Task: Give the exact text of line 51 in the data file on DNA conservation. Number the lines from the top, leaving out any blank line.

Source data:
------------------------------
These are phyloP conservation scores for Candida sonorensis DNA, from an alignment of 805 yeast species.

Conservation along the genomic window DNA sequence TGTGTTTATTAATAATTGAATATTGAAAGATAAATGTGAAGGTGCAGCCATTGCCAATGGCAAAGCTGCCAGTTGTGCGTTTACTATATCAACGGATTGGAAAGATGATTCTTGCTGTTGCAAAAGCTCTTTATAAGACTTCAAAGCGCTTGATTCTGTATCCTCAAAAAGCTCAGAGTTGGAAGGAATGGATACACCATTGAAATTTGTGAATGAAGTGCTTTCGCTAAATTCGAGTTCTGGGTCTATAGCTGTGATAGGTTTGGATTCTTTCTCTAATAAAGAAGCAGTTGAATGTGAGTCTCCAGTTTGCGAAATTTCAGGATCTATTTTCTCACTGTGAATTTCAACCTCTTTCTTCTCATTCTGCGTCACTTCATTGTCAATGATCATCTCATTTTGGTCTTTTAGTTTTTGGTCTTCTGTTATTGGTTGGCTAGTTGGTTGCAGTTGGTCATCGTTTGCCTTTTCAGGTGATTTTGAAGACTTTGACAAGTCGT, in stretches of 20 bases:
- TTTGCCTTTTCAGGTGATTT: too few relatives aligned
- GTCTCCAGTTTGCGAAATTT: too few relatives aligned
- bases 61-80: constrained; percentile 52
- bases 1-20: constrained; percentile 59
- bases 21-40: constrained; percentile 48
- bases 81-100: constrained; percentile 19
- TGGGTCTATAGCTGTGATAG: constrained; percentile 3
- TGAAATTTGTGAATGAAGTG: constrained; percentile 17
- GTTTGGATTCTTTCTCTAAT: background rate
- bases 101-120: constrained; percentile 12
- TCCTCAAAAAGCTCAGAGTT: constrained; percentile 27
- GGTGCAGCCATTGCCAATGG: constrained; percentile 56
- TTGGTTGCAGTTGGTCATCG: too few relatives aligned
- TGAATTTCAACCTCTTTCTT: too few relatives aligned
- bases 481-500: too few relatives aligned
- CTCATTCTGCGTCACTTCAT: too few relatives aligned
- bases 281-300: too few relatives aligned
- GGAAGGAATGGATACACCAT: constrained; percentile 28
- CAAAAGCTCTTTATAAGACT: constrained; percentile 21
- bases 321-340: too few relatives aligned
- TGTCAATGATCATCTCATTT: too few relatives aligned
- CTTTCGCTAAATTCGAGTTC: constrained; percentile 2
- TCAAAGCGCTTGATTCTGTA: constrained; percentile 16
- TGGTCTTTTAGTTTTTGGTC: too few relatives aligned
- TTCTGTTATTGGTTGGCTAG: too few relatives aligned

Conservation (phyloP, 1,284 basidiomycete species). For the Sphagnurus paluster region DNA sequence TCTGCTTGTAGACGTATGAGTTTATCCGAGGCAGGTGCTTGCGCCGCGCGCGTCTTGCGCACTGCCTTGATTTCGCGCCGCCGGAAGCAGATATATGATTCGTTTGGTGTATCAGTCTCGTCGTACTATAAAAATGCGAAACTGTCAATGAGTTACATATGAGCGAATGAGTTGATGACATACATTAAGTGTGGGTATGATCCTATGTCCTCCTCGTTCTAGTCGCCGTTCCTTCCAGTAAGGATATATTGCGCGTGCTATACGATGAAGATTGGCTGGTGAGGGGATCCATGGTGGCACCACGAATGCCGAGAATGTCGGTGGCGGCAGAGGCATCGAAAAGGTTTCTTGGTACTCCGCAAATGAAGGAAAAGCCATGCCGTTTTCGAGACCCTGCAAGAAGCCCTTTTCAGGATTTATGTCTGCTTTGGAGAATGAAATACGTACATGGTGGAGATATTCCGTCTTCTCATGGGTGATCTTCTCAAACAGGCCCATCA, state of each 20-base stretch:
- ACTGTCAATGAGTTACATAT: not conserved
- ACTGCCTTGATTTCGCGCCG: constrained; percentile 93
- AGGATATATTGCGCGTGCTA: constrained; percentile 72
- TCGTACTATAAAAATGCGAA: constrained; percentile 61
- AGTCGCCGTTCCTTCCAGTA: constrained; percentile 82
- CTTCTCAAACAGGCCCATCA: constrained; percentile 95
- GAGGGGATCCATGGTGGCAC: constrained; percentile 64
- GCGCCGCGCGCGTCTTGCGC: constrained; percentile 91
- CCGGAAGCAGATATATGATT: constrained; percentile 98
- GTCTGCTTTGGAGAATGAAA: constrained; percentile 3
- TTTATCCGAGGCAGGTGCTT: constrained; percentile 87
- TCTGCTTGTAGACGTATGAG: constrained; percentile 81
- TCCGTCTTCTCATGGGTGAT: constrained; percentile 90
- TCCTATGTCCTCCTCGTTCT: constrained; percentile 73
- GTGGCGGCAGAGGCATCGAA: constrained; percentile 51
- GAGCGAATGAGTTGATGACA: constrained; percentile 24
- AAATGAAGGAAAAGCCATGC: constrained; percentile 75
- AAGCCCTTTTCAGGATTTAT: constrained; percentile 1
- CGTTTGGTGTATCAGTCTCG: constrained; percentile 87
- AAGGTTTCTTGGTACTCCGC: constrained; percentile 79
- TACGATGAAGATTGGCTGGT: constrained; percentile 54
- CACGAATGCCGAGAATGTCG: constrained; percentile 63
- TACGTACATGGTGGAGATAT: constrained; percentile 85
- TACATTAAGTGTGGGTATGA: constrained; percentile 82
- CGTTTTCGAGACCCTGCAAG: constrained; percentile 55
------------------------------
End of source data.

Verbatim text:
- TACGTACATGGTGGAGATAT: constrained; percentile 85